Monday, September 22, 2008

Be an Angel

ALS, Amyotrophic Lateral Sclerosis, a dis-ease I didn’t know a lot about until approximately December of 2002, when my sister-in-law was diagnosed at the extremely young age of 39. A mother of two beautiful children; a loving wife; a caring sister and daughter; a fun, lively friend, in the prime of her life, now faced the inevitably of death and our family faced the cold, callous reality that we were not only going to lose someone close to us, but watch it happen right before our very eyes and not be able to do a damn thing about it. Plus we would observe my brother-in-law while he suffered as he watched his wife, friend and mother of his children slowly die an agonizing death. This dis-ease would begin to rob his beautiful wife of the use of her extremities then slowly the ability to speak, and eat, and then it would result in her untimely death by robbing her of the ability to breathe. ALS, a.k.a. Lou Gehrig’s disease, is a dis-ease so debilitating, so merciless, that I would only wish it upon those who are truly evil.


If anyone would’ve asked me if I was the natural caretaker type, I would’ve answered, “No.” Now, however, I would have to say, “Yes.” I’ve always been a compassionate person and I’ve always taken care of the under-dog, so to speak. I practically raised my younger siblings, long story for another time perhaps. But I did so many of those tasks because I felt I had to; it was an obligation. My caring for my sister-in-law was different. I helped her because I wanted to. I waxed her eyebrow, gave her manicures and pedicures and dyed her hair. When she began to lose control of the dexterity of her hands and fingers, I lit her cigarettes and held them so she could smoke. I fed her and wiped her mouth and even helped her brush her teeth. I assisted her to the bathroom and aided her in getting dressed. I amazed myself because there wasn’t anything that I did that bothered me or gave me pause. There were many times she had me laughing because of something we or she would say or do. She actually made it fun. It was rare for her to cry or feel sorry for herself. Unlike me…I’m sure I would’ve been mad at the world.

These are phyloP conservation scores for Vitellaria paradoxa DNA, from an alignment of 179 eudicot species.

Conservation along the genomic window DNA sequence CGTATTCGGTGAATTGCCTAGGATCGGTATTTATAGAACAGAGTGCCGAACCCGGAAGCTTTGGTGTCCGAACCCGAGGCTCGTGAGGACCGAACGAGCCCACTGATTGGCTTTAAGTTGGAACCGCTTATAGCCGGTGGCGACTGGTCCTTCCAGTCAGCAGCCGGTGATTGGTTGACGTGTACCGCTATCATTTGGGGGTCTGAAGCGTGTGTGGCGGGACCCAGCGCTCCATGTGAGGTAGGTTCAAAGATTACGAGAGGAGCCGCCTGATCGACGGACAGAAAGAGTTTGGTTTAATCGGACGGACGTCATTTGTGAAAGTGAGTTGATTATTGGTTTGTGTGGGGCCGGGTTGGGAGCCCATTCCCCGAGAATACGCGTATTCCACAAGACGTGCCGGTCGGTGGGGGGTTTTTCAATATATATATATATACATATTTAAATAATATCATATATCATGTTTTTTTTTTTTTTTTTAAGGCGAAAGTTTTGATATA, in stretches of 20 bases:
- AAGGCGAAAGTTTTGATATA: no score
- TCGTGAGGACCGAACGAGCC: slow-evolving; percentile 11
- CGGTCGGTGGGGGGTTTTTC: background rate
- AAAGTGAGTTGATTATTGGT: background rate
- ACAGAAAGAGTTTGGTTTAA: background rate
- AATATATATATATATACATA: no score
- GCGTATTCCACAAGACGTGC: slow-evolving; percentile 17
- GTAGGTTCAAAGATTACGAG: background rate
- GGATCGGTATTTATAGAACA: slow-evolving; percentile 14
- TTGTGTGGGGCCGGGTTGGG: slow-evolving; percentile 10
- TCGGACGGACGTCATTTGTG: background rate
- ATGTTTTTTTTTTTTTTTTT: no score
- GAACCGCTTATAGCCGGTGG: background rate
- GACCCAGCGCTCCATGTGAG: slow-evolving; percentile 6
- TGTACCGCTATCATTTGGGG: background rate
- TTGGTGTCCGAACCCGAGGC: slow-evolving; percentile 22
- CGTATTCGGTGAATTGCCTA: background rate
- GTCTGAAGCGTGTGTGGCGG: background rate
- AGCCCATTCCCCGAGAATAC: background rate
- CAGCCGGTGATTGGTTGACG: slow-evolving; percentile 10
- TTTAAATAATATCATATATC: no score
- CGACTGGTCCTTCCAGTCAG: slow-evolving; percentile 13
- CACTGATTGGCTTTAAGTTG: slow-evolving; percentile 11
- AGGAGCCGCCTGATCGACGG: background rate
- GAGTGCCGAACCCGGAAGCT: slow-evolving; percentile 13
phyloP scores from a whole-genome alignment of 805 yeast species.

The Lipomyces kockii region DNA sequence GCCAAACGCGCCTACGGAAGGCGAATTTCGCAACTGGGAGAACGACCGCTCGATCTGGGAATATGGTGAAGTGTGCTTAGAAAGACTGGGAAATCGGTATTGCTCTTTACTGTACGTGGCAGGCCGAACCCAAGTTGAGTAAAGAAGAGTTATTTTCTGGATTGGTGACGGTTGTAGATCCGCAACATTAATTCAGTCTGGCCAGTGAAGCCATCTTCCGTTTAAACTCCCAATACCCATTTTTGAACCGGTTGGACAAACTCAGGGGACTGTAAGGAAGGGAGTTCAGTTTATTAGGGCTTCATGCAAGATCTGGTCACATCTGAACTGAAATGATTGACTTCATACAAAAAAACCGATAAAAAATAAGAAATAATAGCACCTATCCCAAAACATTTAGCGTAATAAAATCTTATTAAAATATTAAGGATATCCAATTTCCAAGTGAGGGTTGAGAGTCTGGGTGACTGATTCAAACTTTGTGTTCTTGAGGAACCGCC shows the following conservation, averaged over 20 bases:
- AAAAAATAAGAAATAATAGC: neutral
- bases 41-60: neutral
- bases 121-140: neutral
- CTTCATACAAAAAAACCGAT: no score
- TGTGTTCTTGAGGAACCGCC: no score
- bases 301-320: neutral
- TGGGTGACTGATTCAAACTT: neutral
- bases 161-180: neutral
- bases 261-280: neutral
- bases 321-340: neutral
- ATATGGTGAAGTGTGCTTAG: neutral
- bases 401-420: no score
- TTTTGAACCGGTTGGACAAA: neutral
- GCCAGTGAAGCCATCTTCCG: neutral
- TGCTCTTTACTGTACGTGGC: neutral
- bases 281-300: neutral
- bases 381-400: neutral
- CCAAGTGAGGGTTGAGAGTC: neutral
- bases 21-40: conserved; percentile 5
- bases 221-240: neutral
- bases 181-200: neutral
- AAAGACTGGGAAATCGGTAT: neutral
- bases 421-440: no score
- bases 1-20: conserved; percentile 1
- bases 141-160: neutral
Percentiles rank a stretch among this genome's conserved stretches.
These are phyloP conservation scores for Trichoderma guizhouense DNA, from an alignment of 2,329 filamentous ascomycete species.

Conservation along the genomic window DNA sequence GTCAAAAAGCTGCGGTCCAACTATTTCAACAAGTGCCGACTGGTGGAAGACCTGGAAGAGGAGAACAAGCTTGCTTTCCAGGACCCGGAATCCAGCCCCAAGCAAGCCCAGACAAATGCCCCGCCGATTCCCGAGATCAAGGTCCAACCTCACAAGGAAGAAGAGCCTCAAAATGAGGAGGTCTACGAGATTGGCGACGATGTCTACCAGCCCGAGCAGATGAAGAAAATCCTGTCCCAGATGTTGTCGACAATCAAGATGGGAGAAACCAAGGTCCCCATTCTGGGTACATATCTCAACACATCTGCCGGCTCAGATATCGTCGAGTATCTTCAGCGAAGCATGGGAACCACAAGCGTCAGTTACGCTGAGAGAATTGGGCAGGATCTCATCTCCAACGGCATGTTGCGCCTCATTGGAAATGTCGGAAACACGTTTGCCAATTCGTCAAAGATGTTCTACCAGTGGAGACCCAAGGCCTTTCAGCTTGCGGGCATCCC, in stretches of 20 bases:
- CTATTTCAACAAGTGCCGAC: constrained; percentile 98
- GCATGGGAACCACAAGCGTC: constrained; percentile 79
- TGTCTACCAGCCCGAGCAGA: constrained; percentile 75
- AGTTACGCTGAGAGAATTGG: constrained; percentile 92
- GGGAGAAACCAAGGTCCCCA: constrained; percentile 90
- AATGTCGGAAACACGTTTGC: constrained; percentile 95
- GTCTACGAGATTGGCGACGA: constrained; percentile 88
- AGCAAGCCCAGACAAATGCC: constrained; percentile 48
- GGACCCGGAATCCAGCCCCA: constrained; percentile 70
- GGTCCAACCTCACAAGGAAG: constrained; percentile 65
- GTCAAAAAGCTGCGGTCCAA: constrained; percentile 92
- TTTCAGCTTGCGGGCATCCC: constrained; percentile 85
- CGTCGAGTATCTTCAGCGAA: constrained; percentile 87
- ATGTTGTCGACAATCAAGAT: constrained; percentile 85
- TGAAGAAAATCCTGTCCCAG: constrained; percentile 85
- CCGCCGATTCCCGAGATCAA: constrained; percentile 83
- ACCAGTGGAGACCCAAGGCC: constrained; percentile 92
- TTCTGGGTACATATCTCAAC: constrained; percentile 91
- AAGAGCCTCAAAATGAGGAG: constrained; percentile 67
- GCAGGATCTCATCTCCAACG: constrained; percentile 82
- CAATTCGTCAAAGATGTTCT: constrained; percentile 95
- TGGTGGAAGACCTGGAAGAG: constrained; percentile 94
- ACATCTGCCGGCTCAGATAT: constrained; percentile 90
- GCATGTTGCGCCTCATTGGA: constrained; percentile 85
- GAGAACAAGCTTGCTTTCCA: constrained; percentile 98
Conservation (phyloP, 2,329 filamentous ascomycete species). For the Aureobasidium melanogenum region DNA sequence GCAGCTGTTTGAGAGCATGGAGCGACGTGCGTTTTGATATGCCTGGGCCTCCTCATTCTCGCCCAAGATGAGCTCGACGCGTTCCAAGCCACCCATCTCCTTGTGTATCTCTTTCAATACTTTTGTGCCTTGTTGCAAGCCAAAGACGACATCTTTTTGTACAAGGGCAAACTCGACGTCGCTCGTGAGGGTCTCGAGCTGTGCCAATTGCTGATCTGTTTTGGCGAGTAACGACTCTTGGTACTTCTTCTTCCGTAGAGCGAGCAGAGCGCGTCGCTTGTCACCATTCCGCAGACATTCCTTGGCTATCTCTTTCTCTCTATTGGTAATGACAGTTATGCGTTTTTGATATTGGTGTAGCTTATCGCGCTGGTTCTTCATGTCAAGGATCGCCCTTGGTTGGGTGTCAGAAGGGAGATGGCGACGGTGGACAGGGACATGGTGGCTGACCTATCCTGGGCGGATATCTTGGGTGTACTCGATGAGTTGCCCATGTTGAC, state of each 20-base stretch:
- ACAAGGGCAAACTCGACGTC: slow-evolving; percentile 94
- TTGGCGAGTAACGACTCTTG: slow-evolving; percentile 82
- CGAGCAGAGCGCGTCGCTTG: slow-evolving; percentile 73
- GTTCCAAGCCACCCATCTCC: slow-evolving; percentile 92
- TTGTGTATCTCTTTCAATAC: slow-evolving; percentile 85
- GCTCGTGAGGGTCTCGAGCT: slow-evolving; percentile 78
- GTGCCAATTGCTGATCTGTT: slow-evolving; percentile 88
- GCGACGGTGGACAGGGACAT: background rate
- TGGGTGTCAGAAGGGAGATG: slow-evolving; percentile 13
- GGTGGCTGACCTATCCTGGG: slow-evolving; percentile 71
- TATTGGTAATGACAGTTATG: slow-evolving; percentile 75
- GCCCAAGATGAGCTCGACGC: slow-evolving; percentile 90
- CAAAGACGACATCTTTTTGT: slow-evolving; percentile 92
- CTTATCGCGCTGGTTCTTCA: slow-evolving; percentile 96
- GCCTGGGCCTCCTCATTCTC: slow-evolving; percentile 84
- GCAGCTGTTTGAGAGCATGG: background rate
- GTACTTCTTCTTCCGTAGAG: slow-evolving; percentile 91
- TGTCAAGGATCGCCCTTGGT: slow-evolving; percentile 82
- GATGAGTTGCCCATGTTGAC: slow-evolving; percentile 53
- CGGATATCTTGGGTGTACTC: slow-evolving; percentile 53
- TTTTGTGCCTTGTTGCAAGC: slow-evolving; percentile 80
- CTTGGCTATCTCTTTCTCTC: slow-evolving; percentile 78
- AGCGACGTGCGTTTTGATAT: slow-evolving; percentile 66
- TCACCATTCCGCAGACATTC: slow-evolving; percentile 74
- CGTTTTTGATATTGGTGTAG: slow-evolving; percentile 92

It eventually got to the point where she could barely speak. Her lips and tongue just wouldn’t work properly and only sounds came out. We would begin with the letter "A" and go through the alphabet until she nodded at the appropriate letters to spell out words. It was so humiliating for her. Such a vibrant woman now reduced to constantly sitting in a chair; to being carried everywhere; being fed by everyone because she couldn’t even hold her own spoon. But she would still laugh and did her best not to feel sorry for her plight. Again, something I greatly admired because I don’t believe I could be so courageous.

In January of 2006, the monster, ALS, finally won, and we lost Marylou. To anyone who knew her, she was an inspiration because of her courage. For a woman so young and filled with vitality to know she is facing that harsh, cruel fate, and do it with a smile on her face, was truly extraordinary.

ALS affects approximately 5,000 people per year and while that is low compared to those who get cancer or some other dis-eases, ALS has no cure. The ALS Association has a lot of information and I hope you will read up on this horrendous dis-ease. I believe with knowledge comes power and power will one day provide a cure. But without funds there will be no research and without research, no cure. Please check out Marylou's Angels where you can make a secure on-line donation to the ALS Association and help us find a cure. Maybe you can't physically Walk to D'feat ALS but you can let your fingers do the walkin' and donate on-line at their web-site. Thank you for your support.
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